This is an archived article that was published on in 2016, and information in the article may be outdated. It is provided only for personal research purposes and may not be reprinted.

After 20 years in the music industry, Ryan Shupe has become a Utah staple. He and members of his Rubberband found initial fame in the country music scene when they signed to Capitol Records in 2005. The band has since been dropped from the label, but Shupe and company are still going strong. The fiddle-slinging singer-songwriter is spending his summer touring in support of "We Rode On," his eighth studio album due in August.

"It has the signature acoustic jam sound we have been known for, but it also has more of the rockin' side of things," said Shupe.

Currently playing shows on his national Make America Shupe Again tour, Shupe is working on getting fans excited about his newest album and spending time sifting through songs that swim in his head.

The father of four talked to The Tribune — in between cycling and preparing waffles for his kids — about making "rockin' newgrass" music in Utah, the sound of Ryan Shupe and the Rubberband and forcing himself to focus.

Beyond country

I think our group has always tended to defy some description. Capitol kind of knew that we weren't the run-of-the-mill "country band." I would describe us as rockin' newgrass. We are a rock band but we use more traditional acoustic instruments and highlight those instruments. That's the weird thing about our band: I play fiddle and mandolin, but the music sensibility isn't bluegrass or even country so much as a little more rock. The landscape of music has always tended to change and seeing as there is a lot of emphasis lately on that kind of instrumentation in the rock world, I think it puts us in that world more than ever before. There's Mumford & Sons and American Authors. A lot of these bands have acoustic guitar, banjo and mandolin and they're fusing that together with a rock sound.

Isolation in Utah

Playing here has been a benefit because in some ways it's a little bit of an island. Our band developed in its own unique way because it's isolated. If you grow up playing music in a music town like Nashville or Austin, you tend to gravitate toward that community and your music tends to sound like it is in that sphere. That's not always the case, but if you're a band in Austin, then you might have that Austin vibe. Being in Utah, it's its own little world. You develop independently of a certain type of sound. That's why I think it is more unique than a lot of bands would be. The other thing that I think helped us out is being as we didn't have a lot of radio support early on in the band, you have to sell your show based on the merit of the show itself. Of course you have to have good music, but if you don't have a hit everybody knows, you have to be able to catch their attention. We've had to adapt and learn to entertain and get people on board and get them to believe in us without ever seeing us before.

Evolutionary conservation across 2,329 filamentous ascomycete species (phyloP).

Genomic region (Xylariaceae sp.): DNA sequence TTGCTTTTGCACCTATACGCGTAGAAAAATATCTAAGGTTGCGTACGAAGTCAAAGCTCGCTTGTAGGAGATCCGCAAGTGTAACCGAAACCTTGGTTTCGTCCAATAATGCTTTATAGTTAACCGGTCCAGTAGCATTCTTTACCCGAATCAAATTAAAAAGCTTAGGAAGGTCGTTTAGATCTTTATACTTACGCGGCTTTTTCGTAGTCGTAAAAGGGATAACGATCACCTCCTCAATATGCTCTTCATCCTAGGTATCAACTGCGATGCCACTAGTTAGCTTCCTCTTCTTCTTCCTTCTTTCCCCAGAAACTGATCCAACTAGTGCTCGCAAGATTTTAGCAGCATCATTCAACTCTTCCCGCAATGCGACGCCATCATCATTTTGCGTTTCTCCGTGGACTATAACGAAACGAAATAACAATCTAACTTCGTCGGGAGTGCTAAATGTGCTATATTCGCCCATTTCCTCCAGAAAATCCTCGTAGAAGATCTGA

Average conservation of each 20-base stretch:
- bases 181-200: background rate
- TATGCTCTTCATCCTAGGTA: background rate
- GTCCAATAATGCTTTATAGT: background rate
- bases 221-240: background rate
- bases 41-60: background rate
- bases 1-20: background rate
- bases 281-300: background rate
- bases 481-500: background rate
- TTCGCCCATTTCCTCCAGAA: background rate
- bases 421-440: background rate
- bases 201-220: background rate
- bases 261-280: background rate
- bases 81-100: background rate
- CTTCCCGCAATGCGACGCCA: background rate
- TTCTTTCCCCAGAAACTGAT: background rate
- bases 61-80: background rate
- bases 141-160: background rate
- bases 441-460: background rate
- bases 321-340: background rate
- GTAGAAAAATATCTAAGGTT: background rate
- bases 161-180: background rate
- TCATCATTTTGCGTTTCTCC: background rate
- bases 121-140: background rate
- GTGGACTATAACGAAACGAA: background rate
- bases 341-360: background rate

Local vibe

A scene has ebbed and flowed and developed here. It's stronger now than it ever has been. You find a lot of diversity coming out of Utah. We're not particularly known for any one genre. I think it's a pretty supported music scene — people want to see the bands here succeed. It ebbs and flows and the scene here is healthy as it ever was. The culture kind of promotes art and music and so we have a lot of kids who learn to play music and instruments. I have always felt pretty lucky and blessed to have such a great following here. I have seen bands in their hometown where they don't receive the support as they would out on the road. I feel like here, locally, everybody has been very supportive.

The Shupe feeling

I've always had a goal to make music that had a good vibe and message but that was also well-crafted. I've always strived to have it be positive. I hope people will be able to come to the show and forget their worries. All of my CDs have that message in general. [Past albums have] almost been like five CDs in one: a gospel CD, rock, a little bit of humor; but this time I thought I should focus in and not have it be so ADD. This [album] I wanted to pick my favorites of the vibes. I feel like what we do best is combine traditional instrumentation with a rockin' sound. I focused in on that vibe. —

Make America Shupe Again

Ryan Shupe and the Rubberband will be busy this holiday weekend in Utah.

Richfield Independence Day Celebration

When • Saturday, July 2, 7 p.m.

Where • Richfield City Park, 75 E. Center St., Richfield

American Fork Concerts in the Park

Fund-raiser for veterans, with Voices of Hope.

When • Monday, July 4, 7 p.m.

Where • American Fork Amphitheater, 851 E. 700 North, American Fork

Tickets • Free; bring donations of personal hygiene items for veterans